Olive Morris: The feminist icon 'rabble rouser' whose life was cut all too short

Olive Morris was not the sort of person to shy away from confrontation.

‘She spoke her mind, you couldn’t mess with Olive. If she didn’t like something, then you would know,’ her friend Danny DaCosta once said.

Olive’s instinct to fight injustice was laid bare on November 15, 1969, when she intervened during the arrest of Clement Gomwalk, a Nigerian diplomat accused of stealing his own car.

As she walked towards Desmond’s Hip City in Brixton – one of London’s first Black-owned record stores – she noticed a crowd of people surrounding a white Mercedes and police van.

Police started arresting protesters, and Olive, then aged 17, was grabbed by both legs and shoved headfirst into the van.

Accounts of what happened vary, but Olive said officers inside the vehicle piled on top of her and left her struggling for breath.

She was repeatedly slapped and kicked during the journey to the point where blood poured from her nose, according to her account, which was printed in the May 1970 issue of Black People’s News.

Olive told how officers were shouting things like, ‘bloody w*gs, this is England you know’, and remarked on how she was a girl but ‘looked like a man’.

Surrounded by 15 policemen at Brixton police station, she said she was made to take off her jumper to ‘prove’ her sex.

One officer then reportedly pointed his truncheon at her and said: ‘Now prove you are a real woman. Look, it’s the right colour and the right size for you. Black c**t.’

Olive also recalled how when a female officer entered the room she begged her to take her away from the men, to which the office is said to have replied: ‘If you shut up, they won’t hit you.’

To add insult to injury, following her terrifying experience, the teenager received a £10 fine and a three-month suspended sentence (later reduced to one-month). However, the shocking incident was a moment that would shape the young woman and galvanise her into a lifetime of tireless activism.

Soon after, Olive – who had moved to London with her family from Jamaica aged nine – joined the youth section of the then-named British Black Panther Movement, at a time when fascist groups like the National Front were on the rise, and tensions with police ran high.

She became instrumental in the campaign to repeal the ‘sus’ law, which allowed police officers to stop, search and arrest people purely on the suspicion of loitering with intent to commit an offence, and saw many Black people persecuted and harassed.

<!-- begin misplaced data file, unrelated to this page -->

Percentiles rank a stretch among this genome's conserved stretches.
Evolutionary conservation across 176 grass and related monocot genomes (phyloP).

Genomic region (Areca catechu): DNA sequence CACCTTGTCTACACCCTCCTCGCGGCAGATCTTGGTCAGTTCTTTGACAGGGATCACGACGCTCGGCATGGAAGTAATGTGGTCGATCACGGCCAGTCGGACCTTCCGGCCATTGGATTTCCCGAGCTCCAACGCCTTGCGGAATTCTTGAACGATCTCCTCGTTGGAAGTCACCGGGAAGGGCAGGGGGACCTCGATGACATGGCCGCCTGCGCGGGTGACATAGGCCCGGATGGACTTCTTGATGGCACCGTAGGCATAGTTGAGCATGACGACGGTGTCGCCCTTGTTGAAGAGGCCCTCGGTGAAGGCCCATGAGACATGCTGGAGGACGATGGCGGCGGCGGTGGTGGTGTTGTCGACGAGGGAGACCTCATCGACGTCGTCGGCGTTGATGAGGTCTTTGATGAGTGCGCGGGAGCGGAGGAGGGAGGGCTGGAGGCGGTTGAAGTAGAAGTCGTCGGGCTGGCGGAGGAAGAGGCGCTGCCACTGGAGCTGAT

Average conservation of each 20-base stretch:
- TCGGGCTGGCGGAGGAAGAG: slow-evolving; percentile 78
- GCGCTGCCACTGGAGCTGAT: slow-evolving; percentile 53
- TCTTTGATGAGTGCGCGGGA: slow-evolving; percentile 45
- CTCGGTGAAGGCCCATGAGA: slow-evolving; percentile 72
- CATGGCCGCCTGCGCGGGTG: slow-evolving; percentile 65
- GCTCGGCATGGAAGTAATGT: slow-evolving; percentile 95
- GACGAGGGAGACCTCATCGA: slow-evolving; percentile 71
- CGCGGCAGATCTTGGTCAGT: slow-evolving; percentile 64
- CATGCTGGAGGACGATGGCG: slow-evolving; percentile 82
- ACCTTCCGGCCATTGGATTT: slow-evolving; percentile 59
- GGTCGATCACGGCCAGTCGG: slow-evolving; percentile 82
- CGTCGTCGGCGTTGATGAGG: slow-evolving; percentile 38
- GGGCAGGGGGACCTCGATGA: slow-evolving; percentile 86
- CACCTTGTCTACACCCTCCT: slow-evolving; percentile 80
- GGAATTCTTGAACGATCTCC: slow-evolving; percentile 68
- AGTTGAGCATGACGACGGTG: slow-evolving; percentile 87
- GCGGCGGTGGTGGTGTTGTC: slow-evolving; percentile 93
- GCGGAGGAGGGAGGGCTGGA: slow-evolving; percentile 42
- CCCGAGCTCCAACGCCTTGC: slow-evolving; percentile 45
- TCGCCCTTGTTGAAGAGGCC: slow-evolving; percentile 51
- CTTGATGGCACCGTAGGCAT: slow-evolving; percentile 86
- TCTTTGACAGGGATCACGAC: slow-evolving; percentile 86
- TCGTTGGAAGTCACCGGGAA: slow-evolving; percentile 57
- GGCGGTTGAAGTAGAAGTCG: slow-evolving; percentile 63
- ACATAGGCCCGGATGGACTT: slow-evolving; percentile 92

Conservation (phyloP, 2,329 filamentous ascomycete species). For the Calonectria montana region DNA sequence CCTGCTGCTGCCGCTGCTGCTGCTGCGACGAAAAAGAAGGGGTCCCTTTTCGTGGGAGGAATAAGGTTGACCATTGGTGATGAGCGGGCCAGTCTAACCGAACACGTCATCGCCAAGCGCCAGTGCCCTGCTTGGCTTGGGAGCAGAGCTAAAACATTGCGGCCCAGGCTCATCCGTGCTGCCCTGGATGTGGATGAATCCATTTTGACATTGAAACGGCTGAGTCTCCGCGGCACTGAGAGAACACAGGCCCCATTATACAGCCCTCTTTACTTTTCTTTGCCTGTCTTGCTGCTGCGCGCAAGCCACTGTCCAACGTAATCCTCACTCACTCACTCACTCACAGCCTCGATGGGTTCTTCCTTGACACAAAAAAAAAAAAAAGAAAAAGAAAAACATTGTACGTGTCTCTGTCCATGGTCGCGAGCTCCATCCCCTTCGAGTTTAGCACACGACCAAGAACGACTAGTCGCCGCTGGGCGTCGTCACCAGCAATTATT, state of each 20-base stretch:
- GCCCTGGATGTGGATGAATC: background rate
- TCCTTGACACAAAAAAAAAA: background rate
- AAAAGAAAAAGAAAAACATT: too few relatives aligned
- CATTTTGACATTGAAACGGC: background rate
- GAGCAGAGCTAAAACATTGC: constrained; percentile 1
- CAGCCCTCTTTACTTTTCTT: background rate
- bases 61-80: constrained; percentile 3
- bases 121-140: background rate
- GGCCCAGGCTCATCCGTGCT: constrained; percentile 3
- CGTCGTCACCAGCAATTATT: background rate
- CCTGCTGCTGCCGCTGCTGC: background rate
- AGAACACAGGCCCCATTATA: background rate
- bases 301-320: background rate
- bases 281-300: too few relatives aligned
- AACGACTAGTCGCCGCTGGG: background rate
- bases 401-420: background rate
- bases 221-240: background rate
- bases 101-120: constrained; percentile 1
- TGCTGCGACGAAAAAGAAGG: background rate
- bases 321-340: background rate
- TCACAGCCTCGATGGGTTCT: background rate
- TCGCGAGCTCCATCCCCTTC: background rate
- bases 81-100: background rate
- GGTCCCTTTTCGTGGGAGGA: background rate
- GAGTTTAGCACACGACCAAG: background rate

However, Olive’s activism wasn’t just aimed at the police. In 1971 she marched against the Immigration Bill – seen as discriminatory towards non-white Commonwealth immigrants, and supported workers of all races on the picket lines.

She also rallied for the freedom of American activist Angela Davis, called for the end of the Vietnam War, and supported the liberation movements of Mozambique, Guinea Bissau, South Africa and Zimbabwe.

She protested outside courts at a time when many Black people were being hauled before judges on trumped up charges, including during the trial of the Oval Four, whose names were cleared 50 years later, after being wrongly accused and jailed for stealing handbags.

Olive was arrested during their trial after a clash outside the Old Bailey and successfully defended herself in the dock. Her co-defendant Darcus Howe once described her as a ‘genuine rabble rouser’.

However, while she dedicated her life to many causes, Olive was perhaps best known for advancing the Black feminist movement in Britain.

She and others founded the Brixton Black Women’s Group, and later went on to set up the Organisation of Women of African and Asian Descent (OWAAD).

Faced with male-dominated Black liberation groups, predominantly white feminist organisations, and mainly middle-class left-wing groups, Black women needed their own movement.

‘For too long the fact that as Black women we suffer triple oppression has been ignored,’ an issue of feminist magazine Spare Rib explained in June 1979.

It added: ‘The continual lack of interest in the situation of Black women created a vicious circle, so that many of us who wanted to speak out were reluctant to do so. But by contacting each other, and working together, we have now broken this circle.’

One part of this legacy was OWADD’s campaigning against Home Office virginity tests on Asian women aimed at verifying residency and marriage claims – which included a sit-down protest at Heathrow.

Olive was passionate about education, and wanted to help children cast aside from mainstream education into so-called ‘sin bins’ – a disciplinary system for ‘educationally subnormal’ pupils that disproportionately affected Black children, too often viewed as ‘threatening’ or ‘aggressive’.

Where the state failed, the Brixton Black Women’s group picked up the pieces by running classes and reading groups to ensure they received a decent education.

You couldn’t not like Olive, it was impossible

Fellow activist Melba Wilson’s early impression of Olive was of a fierce politico who came across as very serious, and a bit intimidating.

‘Olive was always, sort of “Man the barricades!”. You know “Let’s get out there, let’s march, let’s show these folks that we’re not going to take this”,’ she said in an interview for the Do You Remember Olive Morris? history project.